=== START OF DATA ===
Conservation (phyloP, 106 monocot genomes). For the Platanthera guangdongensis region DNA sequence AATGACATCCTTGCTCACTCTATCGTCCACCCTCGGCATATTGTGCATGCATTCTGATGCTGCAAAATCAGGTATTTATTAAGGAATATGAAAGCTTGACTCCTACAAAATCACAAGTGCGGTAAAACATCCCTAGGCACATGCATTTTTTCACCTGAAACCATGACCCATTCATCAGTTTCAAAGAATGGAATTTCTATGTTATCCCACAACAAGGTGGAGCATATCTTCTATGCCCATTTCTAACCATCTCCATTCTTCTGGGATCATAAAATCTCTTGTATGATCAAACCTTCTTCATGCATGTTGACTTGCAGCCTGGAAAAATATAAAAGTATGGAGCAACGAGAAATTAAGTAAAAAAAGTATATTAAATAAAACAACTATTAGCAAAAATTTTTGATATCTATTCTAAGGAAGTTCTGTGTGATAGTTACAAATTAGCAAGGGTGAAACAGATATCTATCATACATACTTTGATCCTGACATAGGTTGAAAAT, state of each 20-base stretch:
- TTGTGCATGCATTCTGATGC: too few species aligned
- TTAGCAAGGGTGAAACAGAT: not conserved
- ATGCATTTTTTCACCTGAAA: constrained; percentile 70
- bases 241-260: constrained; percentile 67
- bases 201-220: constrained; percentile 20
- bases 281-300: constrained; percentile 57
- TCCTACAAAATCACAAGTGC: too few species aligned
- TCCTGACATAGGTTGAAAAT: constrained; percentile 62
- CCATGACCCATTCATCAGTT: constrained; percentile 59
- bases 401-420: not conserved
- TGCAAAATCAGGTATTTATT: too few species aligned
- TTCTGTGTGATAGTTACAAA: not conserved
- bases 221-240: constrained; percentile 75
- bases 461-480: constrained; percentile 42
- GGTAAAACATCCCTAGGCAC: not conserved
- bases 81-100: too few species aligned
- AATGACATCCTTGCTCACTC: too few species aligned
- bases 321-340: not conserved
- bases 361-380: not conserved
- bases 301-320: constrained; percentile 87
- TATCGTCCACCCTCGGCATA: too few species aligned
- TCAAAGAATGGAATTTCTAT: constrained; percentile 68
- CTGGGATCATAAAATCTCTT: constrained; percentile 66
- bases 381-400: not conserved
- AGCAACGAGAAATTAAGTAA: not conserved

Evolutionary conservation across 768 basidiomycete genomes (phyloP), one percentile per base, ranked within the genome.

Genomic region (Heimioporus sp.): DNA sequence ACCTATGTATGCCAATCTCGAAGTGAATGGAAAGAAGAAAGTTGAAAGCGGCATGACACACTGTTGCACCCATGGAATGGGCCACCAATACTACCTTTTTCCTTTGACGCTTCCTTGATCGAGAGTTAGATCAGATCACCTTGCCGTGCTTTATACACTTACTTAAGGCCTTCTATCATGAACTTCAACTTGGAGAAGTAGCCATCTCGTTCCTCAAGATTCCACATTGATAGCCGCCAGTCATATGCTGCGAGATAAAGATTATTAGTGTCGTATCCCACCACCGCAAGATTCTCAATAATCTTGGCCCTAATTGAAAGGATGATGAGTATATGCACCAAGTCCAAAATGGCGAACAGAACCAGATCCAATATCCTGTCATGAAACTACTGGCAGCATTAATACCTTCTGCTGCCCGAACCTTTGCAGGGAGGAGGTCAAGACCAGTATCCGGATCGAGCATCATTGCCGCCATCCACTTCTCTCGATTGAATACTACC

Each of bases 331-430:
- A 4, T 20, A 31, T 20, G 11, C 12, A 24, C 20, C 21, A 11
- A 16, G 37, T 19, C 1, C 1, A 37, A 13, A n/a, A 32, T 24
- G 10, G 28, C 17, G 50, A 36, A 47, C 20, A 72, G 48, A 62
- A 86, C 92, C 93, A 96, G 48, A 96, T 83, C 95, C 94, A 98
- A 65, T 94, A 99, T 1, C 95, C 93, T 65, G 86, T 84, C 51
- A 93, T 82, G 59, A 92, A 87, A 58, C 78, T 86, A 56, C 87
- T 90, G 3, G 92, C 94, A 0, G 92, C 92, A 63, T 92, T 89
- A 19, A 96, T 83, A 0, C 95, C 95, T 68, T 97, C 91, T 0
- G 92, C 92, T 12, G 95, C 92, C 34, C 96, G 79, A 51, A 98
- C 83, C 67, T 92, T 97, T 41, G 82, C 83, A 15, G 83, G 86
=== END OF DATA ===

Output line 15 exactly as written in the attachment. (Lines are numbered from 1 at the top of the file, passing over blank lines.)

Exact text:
- bases 461-480: constrained; percentile 42